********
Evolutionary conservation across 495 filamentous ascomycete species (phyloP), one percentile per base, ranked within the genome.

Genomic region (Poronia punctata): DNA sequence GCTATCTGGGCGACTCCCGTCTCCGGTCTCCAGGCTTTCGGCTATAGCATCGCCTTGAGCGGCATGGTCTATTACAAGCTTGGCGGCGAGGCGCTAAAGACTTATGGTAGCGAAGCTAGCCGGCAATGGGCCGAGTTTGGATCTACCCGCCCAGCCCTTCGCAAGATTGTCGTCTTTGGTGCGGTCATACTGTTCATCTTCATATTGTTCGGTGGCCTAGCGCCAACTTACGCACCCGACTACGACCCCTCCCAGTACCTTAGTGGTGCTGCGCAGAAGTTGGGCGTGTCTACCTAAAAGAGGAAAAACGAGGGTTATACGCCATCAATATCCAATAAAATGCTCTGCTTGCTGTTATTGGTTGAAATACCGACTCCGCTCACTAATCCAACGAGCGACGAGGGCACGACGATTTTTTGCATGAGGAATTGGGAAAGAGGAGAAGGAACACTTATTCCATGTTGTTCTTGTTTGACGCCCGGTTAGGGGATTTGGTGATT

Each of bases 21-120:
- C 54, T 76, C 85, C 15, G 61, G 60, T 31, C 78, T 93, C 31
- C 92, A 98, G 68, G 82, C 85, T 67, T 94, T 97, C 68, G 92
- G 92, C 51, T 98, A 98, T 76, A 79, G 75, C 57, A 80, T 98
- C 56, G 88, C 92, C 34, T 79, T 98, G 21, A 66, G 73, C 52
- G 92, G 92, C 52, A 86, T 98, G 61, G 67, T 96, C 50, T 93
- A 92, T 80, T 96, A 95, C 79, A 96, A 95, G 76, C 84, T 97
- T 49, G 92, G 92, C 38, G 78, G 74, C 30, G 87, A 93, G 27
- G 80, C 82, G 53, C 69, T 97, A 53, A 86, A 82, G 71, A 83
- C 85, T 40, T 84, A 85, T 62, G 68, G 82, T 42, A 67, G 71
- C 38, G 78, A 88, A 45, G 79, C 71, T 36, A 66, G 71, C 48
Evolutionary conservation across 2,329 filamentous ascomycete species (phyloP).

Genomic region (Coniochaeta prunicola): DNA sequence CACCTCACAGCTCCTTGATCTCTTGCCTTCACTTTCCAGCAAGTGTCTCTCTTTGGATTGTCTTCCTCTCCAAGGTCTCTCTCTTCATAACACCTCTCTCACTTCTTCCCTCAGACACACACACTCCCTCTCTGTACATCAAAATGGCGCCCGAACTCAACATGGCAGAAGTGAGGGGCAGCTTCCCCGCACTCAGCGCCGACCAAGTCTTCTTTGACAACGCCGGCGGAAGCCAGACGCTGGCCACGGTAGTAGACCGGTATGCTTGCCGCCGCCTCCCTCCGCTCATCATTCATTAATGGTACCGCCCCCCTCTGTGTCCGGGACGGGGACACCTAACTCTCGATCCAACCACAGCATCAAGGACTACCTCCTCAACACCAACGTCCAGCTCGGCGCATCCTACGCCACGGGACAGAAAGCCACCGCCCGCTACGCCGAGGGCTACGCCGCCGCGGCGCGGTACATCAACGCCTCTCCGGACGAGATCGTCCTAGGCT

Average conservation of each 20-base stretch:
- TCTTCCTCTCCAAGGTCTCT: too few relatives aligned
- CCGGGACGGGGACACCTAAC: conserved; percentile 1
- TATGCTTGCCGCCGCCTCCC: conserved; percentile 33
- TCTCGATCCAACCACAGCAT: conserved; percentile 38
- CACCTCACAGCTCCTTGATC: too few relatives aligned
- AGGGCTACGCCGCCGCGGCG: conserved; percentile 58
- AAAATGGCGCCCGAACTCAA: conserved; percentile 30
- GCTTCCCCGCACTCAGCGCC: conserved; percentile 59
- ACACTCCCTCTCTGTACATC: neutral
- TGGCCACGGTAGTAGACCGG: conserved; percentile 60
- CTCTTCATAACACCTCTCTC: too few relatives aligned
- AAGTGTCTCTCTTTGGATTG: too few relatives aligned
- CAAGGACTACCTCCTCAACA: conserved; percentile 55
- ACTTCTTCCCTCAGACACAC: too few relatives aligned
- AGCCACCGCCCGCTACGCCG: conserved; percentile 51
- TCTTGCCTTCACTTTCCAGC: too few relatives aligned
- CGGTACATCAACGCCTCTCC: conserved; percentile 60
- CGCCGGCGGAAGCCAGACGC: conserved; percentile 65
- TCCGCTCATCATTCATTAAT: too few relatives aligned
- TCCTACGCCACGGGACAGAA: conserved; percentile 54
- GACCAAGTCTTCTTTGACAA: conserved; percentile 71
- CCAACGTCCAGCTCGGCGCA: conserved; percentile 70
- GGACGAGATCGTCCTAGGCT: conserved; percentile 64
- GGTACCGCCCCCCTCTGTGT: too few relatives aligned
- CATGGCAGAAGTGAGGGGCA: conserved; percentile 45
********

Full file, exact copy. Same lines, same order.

Evolutionary conservation across 495 filamentous ascomycete species (phyloP), one percentile per base, ranked within the genome.

Genomic region (Poronia punctata): DNA sequence GCTATCTGGGCGACTCCCGTCTCCGGTCTCCAGGCTTTCGGCTATAGCATCGCCTTGAGCGGCATGGTCTATTACAAGCTTGGCGGCGAGGCGCTAAAGACTTATGGTAGCGAAGCTAGCCGGCAATGGGCCGAGTTTGGATCTACCCGCCCAGCCCTTCGCAAGATTGTCGTCTTTGGTGCGGTCATACTGTTCATCTTCATATTGTTCGGTGGCCTAGCGCCAACTTACGCACCCGACTACGACCCCTCCCAGTACCTTAGTGGTGCTGCGCAGAAGTTGGGCGTGTCTACCTAAAAGAGGAAAAACGAGGGTTATACGCCATCAATATCCAATAAAATGCTCTGCTTGCTGTTATTGGTTGAAATACCGACTCCGCTCACTAATCCAACGAGCGACGAGGGCACGACGATTTTTTGCATGAGGAATTGGGAAAGAGGAGAAGGAACACTTATTCCATGTTGTTCTTGTTTGACGCCCGGTTAGGGGATTTGGTGATT

Each of bases 21-120:
- C 54, T 76, C 85, C 15, G 61, G 60, T 31, C 78, T 93, C 31
- C 92, A 98, G 68, G 82, C 85, T 67, T 94, T 97, C 68, G 92
- G 92, C 51, T 98, A 98, T 76, A 79, G 75, C 57, A 80, T 98
- C 56, G 88, C 92, C 34, T 79, T 98, G 21, A 66, G 73, C 52
- G 92, G 92, C 52, A 86, T 98, G 61, G 67, T 96, C 50, T 93
- A 92, T 80, T 96, A 95, C 79, A 96, A 95, G 76, C 84, T 97
- T 49, G 92, G 92, C 38, G 78, G 74, C 30, G 87, A 93, G 27
- G 80, C 82, G 53, C 69, T 97, A 53, A 86, A 82, G 71, A 83
- C 85, T 40, T 84, A 85, T 62, G 68, G 82, T 42, A 67, G 71
- C 38, G 78, A 88, A 45, G 79, C 71, T 36, A 66, G 71, C 48
Evolutionary conservation across 2,329 filamentous ascomycete species (phyloP).

Genomic region (Coniochaeta prunicola): DNA sequence CACCTCACAGCTCCTTGATCTCTTGCCTTCACTTTCCAGCAAGTGTCTCTCTTTGGATTGTCTTCCTCTCCAAGGTCTCTCTCTTCATAACACCTCTCTCACTTCTTCCCTCAGACACACACACTCCCTCTCTGTACATCAAAATGGCGCCCGAACTCAACATGGCAGAAGTGAGGGGCAGCTTCCCCGCACTCAGCGCCGACCAAGTCTTCTTTGACAACGCCGGCGGAAGCCAGACGCTGGCCACGGTAGTAGACCGGTATGCTTGCCGCCGCCTCCCTCCGCTCATCATTCATTAATGGTACCGCCCCCCTCTGTGTCCGGGACGGGGACACCTAACTCTCGATCCAACCACAGCATCAAGGACTACCTCCTCAACACCAACGTCCAGCTCGGCGCATCCTACGCCACGGGACAGAAAGCCACCGCCCGCTACGCCGAGGGCTACGCCGCCGCGGCGCGGTACATCAACGCCTCTCCGGACGAGATCGTCCTAGGCT

Average conservation of each 20-base stretch:
- TCTTCCTCTCCAAGGTCTCT: too few relatives aligned
- CCGGGACGGGGACACCTAAC: conserved; percentile 1
- TATGCTTGCCGCCGCCTCCC: conserved; percentile 33
- TCTCGATCCAACCACAGCAT: conserved; percentile 38
- CACCTCACAGCTCCTTGATC: too few relatives aligned
- AGGGCTACGCCGCCGCGGCG: conserved; percentile 58
- AAAATGGCGCCCGAACTCAA: conserved; percentile 30
- GCTTCCCCGCACTCAGCGCC: conserved; percentile 59
- ACACTCCCTCTCTGTACATC: neutral
- TGGCCACGGTAGTAGACCGG: conserved; percentile 60
- CTCTTCATAACACCTCTCTC: too few relatives aligned
- AAGTGTCTCTCTTTGGATTG: too few relatives aligned
- CAAGGACTACCTCCTCAACA: conserved; percentile 55
- ACTTCTTCCCTCAGACACAC: too few relatives aligned
- AGCCACCGCCCGCTACGCCG: conserved; percentile 51
- TCTTGCCTTCACTTTCCAGC: too few relatives aligned
- CGGTACATCAACGCCTCTCC: conserved; percentile 60
- CGCCGGCGGAAGCCAGACGC: conserved; percentile 65
- TCCGCTCATCATTCATTAAT: too few relatives aligned
- TCCTACGCCACGGGACAGAA: conserved; percentile 54
- GACCAAGTCTTCTTTGACAA: conserved; percentile 71
- CCAACGTCCAGCTCGGCGCA: conserved; percentile 70
- GGACGAGATCGTCCTAGGCT: conserved; percentile 64
- GGTACCGCCCCCCTCTGTGT: too few relatives aligned
- CATGGCAGAAGTGAGGGGCA: conserved; percentile 45